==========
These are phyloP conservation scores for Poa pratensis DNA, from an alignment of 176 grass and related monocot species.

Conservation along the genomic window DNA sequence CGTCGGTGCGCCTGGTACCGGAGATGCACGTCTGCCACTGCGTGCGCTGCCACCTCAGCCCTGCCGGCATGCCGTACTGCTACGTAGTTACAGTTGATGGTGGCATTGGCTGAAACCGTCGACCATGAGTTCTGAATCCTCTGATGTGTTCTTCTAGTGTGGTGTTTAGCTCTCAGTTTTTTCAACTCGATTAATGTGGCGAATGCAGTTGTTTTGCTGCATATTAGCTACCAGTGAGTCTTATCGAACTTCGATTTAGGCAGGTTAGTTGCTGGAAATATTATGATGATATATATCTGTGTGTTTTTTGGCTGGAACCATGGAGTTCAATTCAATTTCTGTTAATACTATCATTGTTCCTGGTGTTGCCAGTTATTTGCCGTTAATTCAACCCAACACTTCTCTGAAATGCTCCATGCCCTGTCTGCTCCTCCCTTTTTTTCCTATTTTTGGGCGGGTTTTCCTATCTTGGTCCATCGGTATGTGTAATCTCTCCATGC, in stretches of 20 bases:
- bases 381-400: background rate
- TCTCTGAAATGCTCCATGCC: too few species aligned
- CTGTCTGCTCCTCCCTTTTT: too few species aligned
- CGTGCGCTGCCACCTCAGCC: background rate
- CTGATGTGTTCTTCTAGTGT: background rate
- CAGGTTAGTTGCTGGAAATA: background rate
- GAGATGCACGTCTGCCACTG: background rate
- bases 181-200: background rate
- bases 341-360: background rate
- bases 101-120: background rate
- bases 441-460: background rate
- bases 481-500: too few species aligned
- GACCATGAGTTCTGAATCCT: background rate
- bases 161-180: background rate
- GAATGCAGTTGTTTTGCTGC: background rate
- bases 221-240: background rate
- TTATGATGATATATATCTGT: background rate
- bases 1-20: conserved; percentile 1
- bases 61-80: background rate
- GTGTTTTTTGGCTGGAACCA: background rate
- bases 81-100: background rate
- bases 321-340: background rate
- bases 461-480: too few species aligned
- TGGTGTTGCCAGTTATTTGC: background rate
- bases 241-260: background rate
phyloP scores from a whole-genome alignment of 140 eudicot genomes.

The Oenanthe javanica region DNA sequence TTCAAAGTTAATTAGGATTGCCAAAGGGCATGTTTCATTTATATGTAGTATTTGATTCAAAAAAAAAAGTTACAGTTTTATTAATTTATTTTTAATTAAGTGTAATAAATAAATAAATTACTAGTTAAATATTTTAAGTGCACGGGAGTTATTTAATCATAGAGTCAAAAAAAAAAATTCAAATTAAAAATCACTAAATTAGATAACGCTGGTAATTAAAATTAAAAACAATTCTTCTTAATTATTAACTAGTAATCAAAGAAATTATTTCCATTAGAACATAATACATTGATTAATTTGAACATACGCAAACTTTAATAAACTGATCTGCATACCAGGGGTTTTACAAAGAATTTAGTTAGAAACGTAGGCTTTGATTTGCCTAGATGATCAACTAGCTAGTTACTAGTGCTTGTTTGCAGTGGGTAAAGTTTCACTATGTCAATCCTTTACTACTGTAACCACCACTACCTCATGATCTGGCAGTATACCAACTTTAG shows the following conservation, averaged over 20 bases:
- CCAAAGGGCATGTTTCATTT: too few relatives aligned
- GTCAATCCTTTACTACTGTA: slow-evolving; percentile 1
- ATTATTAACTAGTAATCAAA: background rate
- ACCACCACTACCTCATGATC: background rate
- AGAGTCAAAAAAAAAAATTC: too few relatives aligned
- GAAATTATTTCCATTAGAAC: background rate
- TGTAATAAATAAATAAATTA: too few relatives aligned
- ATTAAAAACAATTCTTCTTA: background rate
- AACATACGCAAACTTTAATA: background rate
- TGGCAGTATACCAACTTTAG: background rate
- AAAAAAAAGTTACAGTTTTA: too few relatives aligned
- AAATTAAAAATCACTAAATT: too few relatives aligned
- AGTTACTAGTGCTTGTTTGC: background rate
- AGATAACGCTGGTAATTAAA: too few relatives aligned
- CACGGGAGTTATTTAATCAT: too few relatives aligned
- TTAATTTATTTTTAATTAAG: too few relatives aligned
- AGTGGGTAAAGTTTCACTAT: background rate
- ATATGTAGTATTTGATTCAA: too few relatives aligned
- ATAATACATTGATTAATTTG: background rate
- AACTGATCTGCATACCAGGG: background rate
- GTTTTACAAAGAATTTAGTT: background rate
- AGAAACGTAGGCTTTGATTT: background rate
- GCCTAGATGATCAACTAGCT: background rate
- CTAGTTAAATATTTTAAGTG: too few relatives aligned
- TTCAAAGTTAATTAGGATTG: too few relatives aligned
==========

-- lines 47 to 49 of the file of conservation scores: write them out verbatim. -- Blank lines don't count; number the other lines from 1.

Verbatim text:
- ATATGTAGTATTTGATTCAA: too few relatives aligned
- ATAATACATTGATTAATTTG: background rate
- AACTGATCTGCATACCAGGG: background rate